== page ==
Alexander Mosaic, ca. 100 BC (Roman mosaic copy of a Greek painting). Naples, Museo Arqueologico. Photo: Magrippa / Wikipedia

Medieval

Medieval Europe, as the inheritor of the tradition (however mangled and fragmentary) of the Greeks and Romans, and the predecessor of the Renaissance, is the final topic of study in this unit. We will see what sort of paintings were produced in the Dark Ages (ca. 476-800 AD), and then what was depicted as Europe began its long, slow crawl upward, with the return of the Greek philosopher Aristotle’s this-worldly point-of-view, the breakdown of the feudal system, more extensive trade, and better living conditions all setting the stage for the Renaissance.

Christ in the Book of Kells, ca. 800 AD. Trinity College, Dublin. Photo: Wikipedia

So: painting before 1300 AD is not a single, steady progression. It is a series of hard-earned advances, of great leaps forward and equally astounding losses. Knowledge of how to skillfully depict landscapes, still lifes, and all sorts of narratives with human figures in a myriad of poses was slowly gained, then lost and forgotten. The use of blended colors, of lighting to show volume and texture, of linear and atmospheric perspective: all came and went at least once, sometimes more often. Many of these advances were unknown to later generations, until the extensive archaeological excavations of the early twentieth century.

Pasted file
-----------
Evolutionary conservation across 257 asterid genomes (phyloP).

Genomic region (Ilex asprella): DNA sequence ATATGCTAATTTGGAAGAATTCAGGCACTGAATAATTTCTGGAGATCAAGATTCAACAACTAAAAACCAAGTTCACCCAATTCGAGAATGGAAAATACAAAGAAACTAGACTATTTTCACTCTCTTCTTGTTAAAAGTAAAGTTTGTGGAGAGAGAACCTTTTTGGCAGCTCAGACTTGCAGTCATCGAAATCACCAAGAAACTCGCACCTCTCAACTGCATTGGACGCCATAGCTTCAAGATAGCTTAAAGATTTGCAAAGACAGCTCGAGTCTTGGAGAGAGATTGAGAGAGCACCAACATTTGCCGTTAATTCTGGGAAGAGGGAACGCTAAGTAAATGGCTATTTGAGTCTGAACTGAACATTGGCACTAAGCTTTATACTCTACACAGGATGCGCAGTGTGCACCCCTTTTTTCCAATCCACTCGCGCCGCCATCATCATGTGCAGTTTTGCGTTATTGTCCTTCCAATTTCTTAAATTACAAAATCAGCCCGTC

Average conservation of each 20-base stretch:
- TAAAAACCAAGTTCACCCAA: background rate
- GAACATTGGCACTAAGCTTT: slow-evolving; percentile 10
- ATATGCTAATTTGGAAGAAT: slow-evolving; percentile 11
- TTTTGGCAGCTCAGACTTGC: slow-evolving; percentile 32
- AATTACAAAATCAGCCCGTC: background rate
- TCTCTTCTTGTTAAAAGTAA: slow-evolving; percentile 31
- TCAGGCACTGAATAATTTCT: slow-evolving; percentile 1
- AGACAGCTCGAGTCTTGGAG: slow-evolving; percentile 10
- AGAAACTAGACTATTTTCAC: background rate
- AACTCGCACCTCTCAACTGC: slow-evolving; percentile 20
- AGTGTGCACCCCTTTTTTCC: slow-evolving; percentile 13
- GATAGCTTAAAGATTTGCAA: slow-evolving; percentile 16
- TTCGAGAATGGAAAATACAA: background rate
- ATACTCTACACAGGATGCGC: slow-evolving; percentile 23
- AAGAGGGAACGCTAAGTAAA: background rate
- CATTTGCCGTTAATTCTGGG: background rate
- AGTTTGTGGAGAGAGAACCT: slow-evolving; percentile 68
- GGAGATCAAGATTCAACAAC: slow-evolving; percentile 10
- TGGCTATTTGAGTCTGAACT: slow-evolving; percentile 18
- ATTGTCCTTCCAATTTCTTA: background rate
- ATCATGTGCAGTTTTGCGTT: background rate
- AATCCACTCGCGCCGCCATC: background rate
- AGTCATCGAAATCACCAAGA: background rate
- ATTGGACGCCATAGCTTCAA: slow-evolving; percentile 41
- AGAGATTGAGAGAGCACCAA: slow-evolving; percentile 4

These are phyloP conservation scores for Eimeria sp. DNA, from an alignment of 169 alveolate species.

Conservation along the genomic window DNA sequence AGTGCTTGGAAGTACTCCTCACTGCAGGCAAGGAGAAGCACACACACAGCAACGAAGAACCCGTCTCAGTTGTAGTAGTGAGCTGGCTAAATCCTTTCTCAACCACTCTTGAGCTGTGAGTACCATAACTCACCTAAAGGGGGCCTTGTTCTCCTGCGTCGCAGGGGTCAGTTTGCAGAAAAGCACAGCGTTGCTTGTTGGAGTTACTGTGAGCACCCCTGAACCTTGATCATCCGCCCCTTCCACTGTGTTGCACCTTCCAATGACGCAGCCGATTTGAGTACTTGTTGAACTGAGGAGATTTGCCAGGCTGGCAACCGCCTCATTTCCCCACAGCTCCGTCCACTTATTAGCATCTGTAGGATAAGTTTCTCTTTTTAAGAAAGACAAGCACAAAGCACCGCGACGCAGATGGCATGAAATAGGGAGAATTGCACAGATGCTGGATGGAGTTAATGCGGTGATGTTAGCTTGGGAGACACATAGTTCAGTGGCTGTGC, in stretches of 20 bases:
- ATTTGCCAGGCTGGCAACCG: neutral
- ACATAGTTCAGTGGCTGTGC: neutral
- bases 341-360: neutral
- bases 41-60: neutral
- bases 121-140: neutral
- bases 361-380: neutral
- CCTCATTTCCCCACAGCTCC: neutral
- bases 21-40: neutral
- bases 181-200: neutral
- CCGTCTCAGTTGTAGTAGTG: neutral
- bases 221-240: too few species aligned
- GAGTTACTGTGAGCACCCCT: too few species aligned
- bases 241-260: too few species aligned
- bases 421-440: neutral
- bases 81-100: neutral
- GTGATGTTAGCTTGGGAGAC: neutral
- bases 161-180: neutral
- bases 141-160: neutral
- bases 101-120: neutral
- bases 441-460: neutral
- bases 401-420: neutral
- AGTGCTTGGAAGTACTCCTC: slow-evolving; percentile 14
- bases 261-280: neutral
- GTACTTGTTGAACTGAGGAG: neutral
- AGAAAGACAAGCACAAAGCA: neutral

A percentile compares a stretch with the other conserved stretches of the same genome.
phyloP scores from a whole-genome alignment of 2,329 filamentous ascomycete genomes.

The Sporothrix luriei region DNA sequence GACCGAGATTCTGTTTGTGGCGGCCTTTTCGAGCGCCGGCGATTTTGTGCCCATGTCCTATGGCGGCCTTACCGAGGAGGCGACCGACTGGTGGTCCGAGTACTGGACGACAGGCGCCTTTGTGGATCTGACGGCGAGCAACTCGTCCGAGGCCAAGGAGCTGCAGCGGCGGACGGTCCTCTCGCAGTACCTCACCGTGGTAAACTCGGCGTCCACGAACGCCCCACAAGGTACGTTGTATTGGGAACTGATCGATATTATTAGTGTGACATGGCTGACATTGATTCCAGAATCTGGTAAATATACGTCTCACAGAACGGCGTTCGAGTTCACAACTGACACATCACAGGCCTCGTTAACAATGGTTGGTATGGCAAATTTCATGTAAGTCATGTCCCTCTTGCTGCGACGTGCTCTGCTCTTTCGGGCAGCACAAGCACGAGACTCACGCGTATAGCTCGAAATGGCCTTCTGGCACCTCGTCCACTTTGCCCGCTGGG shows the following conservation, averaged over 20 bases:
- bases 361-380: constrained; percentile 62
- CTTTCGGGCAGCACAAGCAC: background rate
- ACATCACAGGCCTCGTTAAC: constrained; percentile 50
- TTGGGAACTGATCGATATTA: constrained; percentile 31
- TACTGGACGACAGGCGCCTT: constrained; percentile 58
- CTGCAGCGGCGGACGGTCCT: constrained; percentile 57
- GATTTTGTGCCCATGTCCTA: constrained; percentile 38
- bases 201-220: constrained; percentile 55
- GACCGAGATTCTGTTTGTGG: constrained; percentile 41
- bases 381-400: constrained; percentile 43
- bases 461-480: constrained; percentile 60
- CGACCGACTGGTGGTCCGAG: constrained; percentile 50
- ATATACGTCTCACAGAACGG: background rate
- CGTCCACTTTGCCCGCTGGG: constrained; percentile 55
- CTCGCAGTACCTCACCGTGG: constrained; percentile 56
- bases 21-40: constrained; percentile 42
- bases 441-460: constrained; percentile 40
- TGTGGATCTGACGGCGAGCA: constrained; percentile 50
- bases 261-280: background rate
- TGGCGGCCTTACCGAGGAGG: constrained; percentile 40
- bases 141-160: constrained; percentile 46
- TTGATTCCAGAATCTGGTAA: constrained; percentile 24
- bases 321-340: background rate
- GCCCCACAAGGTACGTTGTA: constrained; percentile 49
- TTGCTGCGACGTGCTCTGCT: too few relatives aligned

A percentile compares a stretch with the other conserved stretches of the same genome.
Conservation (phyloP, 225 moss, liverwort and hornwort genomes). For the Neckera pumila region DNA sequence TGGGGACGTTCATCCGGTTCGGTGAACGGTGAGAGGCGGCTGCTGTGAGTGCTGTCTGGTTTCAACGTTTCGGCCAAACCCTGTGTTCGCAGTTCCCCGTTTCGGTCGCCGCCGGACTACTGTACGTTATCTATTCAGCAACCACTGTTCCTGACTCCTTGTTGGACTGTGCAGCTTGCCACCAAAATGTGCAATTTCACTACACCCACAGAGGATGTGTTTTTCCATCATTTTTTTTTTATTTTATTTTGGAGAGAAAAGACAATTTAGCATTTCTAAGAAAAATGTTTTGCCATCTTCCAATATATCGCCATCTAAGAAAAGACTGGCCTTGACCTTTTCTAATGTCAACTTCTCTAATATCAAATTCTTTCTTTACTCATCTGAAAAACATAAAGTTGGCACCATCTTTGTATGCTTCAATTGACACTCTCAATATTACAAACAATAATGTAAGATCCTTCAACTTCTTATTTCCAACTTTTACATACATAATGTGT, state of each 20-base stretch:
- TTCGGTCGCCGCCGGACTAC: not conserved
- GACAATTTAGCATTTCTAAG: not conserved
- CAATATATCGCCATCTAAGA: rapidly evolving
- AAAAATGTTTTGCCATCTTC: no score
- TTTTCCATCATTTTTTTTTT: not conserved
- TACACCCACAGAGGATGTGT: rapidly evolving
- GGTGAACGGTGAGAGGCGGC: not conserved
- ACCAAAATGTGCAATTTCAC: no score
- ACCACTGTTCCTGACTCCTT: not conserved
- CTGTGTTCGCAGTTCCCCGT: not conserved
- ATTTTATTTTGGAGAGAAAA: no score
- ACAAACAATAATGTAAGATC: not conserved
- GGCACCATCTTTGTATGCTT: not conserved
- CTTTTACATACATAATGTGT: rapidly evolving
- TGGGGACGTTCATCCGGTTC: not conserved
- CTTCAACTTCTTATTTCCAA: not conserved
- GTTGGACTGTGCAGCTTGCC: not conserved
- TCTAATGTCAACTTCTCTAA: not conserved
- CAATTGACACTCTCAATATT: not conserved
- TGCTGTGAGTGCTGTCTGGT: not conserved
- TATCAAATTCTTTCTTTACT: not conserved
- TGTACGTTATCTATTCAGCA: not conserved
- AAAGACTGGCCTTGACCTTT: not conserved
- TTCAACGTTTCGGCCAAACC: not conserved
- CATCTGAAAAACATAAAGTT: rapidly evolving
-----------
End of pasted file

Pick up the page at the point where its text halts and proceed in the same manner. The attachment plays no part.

In the following essays we will examine the styles and subjects that distinguish paintings of the prehistoric, Egyptian, Aegean, Greek and Medieval periods. We will also see what skills artists retained from previous periods and what innovations they made, and consider what their art can show us about the concerns and attitudes of the civilization whose artists produced it.

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  • Almost 20 years ago, I wrote a couple dozen essays on the history of painting for BeyondBooks.com, a subscription service that provided online supplementary materials for high-school students. The site’s owners have given me permission to publish the essays (copyright © 2001 Beyond Books) on my website. This lightly edited essay is the first of six in the section on painting before 1300 AD. I’ve only lightly edited this essay because copyright issues could get thorny … I’m using this series to get my mind back in gear for getting into book form my Innovators in Painting, a companion to Innovators in Sculpture. Both focus not on the art of separate civilizations, but on the major innovations that gave all artists greater power to make viewers stop, look, and think about sculptures. I’m using it to get my mind back in gear for getting into book form my Innovators in Painting, a companion to my Innovators in Sculpture. The Innovators books focus not on the art of separate civilizations, but on the major innovations that gave all artists greater power to make viewers stop, look, and think about sculptures.